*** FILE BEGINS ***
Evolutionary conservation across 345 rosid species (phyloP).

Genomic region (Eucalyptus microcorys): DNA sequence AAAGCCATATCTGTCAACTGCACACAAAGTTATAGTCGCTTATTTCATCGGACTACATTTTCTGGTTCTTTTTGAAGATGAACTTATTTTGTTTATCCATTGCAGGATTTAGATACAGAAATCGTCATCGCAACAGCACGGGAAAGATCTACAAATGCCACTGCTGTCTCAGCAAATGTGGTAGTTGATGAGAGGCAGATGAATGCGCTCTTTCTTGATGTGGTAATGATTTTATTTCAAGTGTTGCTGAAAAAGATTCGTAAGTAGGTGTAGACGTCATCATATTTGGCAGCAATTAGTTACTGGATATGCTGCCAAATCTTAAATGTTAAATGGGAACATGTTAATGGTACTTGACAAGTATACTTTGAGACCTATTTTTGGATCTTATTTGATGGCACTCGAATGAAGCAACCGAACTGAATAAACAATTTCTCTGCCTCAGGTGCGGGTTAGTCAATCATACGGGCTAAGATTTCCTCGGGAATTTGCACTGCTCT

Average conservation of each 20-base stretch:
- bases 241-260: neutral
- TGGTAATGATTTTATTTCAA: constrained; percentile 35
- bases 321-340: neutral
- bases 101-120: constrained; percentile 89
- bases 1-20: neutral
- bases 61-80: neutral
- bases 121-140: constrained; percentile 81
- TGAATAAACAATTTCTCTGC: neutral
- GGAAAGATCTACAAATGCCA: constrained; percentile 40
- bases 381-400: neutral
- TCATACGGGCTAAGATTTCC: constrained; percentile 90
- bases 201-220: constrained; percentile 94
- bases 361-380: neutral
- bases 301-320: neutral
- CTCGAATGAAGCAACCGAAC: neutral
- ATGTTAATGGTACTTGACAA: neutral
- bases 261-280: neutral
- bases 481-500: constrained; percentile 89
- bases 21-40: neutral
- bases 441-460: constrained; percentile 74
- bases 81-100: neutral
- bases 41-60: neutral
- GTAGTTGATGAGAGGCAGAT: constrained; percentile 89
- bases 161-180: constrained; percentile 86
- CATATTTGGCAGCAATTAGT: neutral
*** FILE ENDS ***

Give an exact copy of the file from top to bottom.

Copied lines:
Evolutionary conservation across 345 rosid species (phyloP).

Genomic region (Eucalyptus microcorys): DNA sequence AAAGCCATATCTGTCAACTGCACACAAAGTTATAGTCGCTTATTTCATCGGACTACATTTTCTGGTTCTTTTTGAAGATGAACTTATTTTGTTTATCCATTGCAGGATTTAGATACAGAAATCGTCATCGCAACAGCACGGGAAAGATCTACAAATGCCACTGCTGTCTCAGCAAATGTGGTAGTTGATGAGAGGCAGATGAATGCGCTCTTTCTTGATGTGGTAATGATTTTATTTCAAGTGTTGCTGAAAAAGATTCGTAAGTAGGTGTAGACGTCATCATATTTGGCAGCAATTAGTTACTGGATATGCTGCCAAATCTTAAATGTTAAATGGGAACATGTTAATGGTACTTGACAAGTATACTTTGAGACCTATTTTTGGATCTTATTTGATGGCACTCGAATGAAGCAACCGAACTGAATAAACAATTTCTCTGCCTCAGGTGCGGGTTAGTCAATCATACGGGCTAAGATTTCCTCGGGAATTTGCACTGCTCT

Average conservation of each 20-base stretch:
- bases 241-260: neutral
- TGGTAATGATTTTATTTCAA: constrained; percentile 35
- bases 321-340: neutral
- bases 101-120: constrained; percentile 89
- bases 1-20: neutral
- bases 61-80: neutral
- bases 121-140: constrained; percentile 81
- TGAATAAACAATTTCTCTGC: neutral
- GGAAAGATCTACAAATGCCA: constrained; percentile 40
- bases 381-400: neutral
- TCATACGGGCTAAGATTTCC: constrained; percentile 90
- bases 201-220: constrained; percentile 94
- bases 361-380: neutral
- bases 301-320: neutral
- CTCGAATGAAGCAACCGAAC: neutral
- ATGTTAATGGTACTTGACAA: neutral
- bases 261-280: neutral
- bases 481-500: constrained; percentile 89
- bases 21-40: neutral
- bases 441-460: constrained; percentile 74
- bases 81-100: neutral
- bases 41-60: neutral
- GTAGTTGATGAGAGGCAGAT: constrained; percentile 89
- bases 161-180: constrained; percentile 86
- CATATTTGGCAGCAATTAGT: neutral